Just like Sevastopol and Gibraltar schools, Southern Door is asking voters to approve two different referendum questions on the Nov. 6 ballot.
The first question asks voters to approve a $6.27 million facilities upgrade to improve security, accessibility and learning environments.
The school timed the referendum so that it would not increase taxes above the current level for the school, thanks to the fact that the debt on the school’s 2001 facilities referendum will be paid off this year.
The Southern Door upgrades are also similar to those at Gibraltar and Sevastopol, aimed at improving security, technology learning opportunities, and remodeling outdated facilities to meet current standards. The project would relocate the high school offices to the east entrance of the school where most students enter the building, providing oversight at a new secure school entrance.
Superintendent Patti Vickman said all schools are responding to calls for greater security in response to school shootings. Security is also part of the impetus for remodeling the old open plan elementary school, adding walls and doors that will provide barriers in case of emergency. But Vickman said those improvements are also education-related.
“Renovating of the open concept classrooms is also conducive to better learning environments for our students,” she said. “It allows for more collaborating in teams and critical thinking. This will allow us to have more flexibility in our educational spaces. Instruction is not the way it used to be, with a teacher as a sage on a stage. Education today involves a lot more open ended activities and working in collaborative groups. Integrating curriculum areas, more integration of different areas.”
The improvements would also upgrade all entrances and bathrooms into compliance with the Americans with Disabilities Act. The high school parking lot would be resurfaced and lighting improved, and technical education spaces would be overhauled.
Like Sevastopol, Southern Door would also integrate substantial upgrades to its technical education areas.
“We’ve heard from businesses that our tech ed areas should look the way businesses look,” Vickman said. “We want to prepare our students and teach them in the environment they will be in when they enter the workforce or next level of education.”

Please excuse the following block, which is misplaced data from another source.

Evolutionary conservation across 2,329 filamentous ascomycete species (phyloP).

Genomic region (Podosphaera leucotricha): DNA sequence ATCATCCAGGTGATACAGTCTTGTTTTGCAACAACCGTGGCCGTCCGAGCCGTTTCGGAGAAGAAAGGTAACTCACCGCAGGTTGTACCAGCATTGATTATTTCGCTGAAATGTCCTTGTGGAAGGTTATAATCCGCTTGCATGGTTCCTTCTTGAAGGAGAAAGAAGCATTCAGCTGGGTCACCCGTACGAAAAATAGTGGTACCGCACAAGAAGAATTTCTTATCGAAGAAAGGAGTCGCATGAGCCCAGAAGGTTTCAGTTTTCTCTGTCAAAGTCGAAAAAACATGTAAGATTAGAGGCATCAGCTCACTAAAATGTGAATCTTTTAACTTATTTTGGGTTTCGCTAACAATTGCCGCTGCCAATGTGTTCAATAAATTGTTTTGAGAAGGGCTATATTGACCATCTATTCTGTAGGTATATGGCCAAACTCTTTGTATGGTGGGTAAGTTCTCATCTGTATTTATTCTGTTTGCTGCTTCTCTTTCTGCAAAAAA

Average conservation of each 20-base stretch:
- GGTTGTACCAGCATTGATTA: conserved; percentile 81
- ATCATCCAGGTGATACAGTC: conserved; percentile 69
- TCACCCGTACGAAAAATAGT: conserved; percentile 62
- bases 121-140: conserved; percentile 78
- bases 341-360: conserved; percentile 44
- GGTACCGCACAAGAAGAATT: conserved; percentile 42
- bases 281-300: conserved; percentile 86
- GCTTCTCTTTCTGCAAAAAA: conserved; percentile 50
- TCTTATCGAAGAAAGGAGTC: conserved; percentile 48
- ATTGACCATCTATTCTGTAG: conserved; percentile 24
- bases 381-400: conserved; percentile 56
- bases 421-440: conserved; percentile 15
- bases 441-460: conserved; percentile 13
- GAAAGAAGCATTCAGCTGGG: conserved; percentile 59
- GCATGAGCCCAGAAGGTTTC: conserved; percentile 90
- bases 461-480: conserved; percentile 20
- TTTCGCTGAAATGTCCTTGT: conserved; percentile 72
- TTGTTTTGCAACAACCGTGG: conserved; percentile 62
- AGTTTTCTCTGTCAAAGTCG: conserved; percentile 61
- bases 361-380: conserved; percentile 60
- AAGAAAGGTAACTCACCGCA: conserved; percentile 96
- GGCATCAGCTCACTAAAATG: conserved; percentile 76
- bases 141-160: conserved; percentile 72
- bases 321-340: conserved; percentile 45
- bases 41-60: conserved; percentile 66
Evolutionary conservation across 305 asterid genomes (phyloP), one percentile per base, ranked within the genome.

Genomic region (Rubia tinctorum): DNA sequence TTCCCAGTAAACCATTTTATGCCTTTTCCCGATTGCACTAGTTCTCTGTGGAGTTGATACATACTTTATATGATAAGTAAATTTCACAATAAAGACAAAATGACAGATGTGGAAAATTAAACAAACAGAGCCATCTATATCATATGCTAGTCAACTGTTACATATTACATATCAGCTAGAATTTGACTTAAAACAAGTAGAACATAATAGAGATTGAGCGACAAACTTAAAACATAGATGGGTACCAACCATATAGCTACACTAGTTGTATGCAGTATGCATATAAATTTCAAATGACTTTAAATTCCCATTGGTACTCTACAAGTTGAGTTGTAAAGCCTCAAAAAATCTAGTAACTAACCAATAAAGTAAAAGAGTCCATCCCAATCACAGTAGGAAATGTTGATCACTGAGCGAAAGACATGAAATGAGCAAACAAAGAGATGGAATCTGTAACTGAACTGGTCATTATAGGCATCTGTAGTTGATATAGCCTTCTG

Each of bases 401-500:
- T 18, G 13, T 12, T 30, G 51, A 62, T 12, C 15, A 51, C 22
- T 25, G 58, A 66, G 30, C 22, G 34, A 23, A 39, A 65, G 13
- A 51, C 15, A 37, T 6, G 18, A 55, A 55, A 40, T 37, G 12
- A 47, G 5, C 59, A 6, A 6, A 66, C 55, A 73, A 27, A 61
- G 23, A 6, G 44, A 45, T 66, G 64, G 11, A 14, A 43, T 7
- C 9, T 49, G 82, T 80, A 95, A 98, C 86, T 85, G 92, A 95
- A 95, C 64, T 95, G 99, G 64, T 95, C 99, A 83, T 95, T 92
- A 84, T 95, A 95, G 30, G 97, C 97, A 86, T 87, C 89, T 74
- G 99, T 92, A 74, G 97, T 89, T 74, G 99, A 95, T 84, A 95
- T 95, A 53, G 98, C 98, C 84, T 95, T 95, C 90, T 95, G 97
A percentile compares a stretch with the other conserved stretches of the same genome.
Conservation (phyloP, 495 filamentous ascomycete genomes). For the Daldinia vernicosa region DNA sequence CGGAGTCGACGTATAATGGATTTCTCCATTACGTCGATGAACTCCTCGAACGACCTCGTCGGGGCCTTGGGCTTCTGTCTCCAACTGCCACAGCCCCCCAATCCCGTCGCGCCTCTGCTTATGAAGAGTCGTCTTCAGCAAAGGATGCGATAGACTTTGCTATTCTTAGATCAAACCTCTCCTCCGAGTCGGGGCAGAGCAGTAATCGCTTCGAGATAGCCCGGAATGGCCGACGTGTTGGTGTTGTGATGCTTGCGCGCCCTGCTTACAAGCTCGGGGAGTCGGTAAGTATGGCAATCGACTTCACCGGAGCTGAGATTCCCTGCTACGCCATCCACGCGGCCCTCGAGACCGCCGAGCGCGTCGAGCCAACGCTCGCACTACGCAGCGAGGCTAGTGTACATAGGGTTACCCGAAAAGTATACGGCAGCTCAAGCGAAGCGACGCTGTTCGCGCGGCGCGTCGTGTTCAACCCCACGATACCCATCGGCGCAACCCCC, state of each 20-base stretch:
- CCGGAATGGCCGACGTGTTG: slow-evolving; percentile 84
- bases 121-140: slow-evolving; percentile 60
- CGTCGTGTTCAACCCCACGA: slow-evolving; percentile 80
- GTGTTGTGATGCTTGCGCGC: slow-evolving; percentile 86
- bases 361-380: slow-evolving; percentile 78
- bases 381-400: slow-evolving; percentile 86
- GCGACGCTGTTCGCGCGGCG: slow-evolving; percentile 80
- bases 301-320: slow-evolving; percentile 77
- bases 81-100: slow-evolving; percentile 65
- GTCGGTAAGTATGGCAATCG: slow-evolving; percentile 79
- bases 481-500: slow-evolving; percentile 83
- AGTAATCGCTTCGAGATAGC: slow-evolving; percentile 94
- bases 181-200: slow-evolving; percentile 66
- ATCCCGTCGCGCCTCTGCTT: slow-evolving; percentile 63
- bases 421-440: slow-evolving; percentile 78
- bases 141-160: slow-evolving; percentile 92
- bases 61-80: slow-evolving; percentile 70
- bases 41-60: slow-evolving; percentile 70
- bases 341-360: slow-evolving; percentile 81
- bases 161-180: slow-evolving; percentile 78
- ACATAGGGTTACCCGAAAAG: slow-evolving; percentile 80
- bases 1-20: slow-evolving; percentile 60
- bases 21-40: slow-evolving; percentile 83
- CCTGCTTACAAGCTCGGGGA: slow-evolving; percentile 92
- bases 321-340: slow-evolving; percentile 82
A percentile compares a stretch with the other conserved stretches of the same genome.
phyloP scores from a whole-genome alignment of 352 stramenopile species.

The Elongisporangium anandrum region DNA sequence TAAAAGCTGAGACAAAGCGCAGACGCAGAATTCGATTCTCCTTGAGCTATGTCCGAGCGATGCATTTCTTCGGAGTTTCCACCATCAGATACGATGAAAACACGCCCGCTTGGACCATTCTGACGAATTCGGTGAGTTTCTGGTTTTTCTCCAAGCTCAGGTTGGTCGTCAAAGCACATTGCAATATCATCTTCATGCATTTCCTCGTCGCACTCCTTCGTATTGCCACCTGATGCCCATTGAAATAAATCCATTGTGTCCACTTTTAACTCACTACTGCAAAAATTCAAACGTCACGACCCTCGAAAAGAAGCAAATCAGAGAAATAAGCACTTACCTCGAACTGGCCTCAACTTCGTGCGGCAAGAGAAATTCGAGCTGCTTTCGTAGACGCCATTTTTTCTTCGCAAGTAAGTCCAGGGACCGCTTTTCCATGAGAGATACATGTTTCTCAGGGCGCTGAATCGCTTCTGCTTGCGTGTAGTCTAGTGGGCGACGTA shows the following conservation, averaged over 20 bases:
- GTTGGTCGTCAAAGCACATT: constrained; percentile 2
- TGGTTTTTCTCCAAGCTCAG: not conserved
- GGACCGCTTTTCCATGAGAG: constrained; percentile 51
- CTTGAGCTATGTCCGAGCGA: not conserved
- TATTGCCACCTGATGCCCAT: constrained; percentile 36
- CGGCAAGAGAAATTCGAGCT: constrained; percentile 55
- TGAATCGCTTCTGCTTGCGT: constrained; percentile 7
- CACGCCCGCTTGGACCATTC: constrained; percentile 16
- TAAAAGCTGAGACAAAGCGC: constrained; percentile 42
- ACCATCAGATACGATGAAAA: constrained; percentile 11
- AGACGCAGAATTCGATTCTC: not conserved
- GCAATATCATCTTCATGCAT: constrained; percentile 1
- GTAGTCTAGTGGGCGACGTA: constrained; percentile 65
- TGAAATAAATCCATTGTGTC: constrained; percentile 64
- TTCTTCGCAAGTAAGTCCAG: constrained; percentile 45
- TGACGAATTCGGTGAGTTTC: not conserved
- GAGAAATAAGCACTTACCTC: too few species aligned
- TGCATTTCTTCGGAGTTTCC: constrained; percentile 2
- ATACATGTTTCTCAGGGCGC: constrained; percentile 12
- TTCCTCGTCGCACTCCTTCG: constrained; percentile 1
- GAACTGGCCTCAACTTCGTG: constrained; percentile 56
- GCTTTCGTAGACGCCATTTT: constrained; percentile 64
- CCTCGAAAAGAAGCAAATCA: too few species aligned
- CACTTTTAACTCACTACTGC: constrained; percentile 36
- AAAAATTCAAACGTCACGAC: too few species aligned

The second question the board approved for the November ballot asks for $450,000 for non-recurring operational costs for the 2019-20 school year. Since a referendum for Southern Door failed within the last three years, the school is one of seven districts in the state that can’t take advantage of a law enacted earlier this year that allows low-spending school districts to raise taxes incrementally without voter approval. An operational referendum for the school in April of 2017 failed by 24 votes.
Southern Door’s enrollment dropped 12 students this year, to 1,038. But business manager Mark Logan said that a drop of 12 students across all grade levels doesn’t open the door to cut anywhere.
“The building still needs to be maintained, I still have to do the same job and file the same reports, and you can’t cut a teacher because you lost one person per grade,” he said. “We lose the state funding for that, but operationally you’re not losing a teaching position or a course offering. It’s tough when it’s based on per member.”
Even as enrollment has declined statewide, educational costs continue to rise as the public’s expectations for education increase.
“We’re asked to do a lot of things we weren’t 20 years ago,” Vickman said. In addition to improving school security, schools are asked to provide “social/emotional services, advanced placement classes, co-curriculars, technology, and to prepare students for many different educational directions. There are many needs today that didn’t exist in education 20 years ago.”
Editor’s Note: A previous version of this article stated that the operational referendum was for $345,000. It has been corrected to show that the referendum is for $450,000. We regret the error.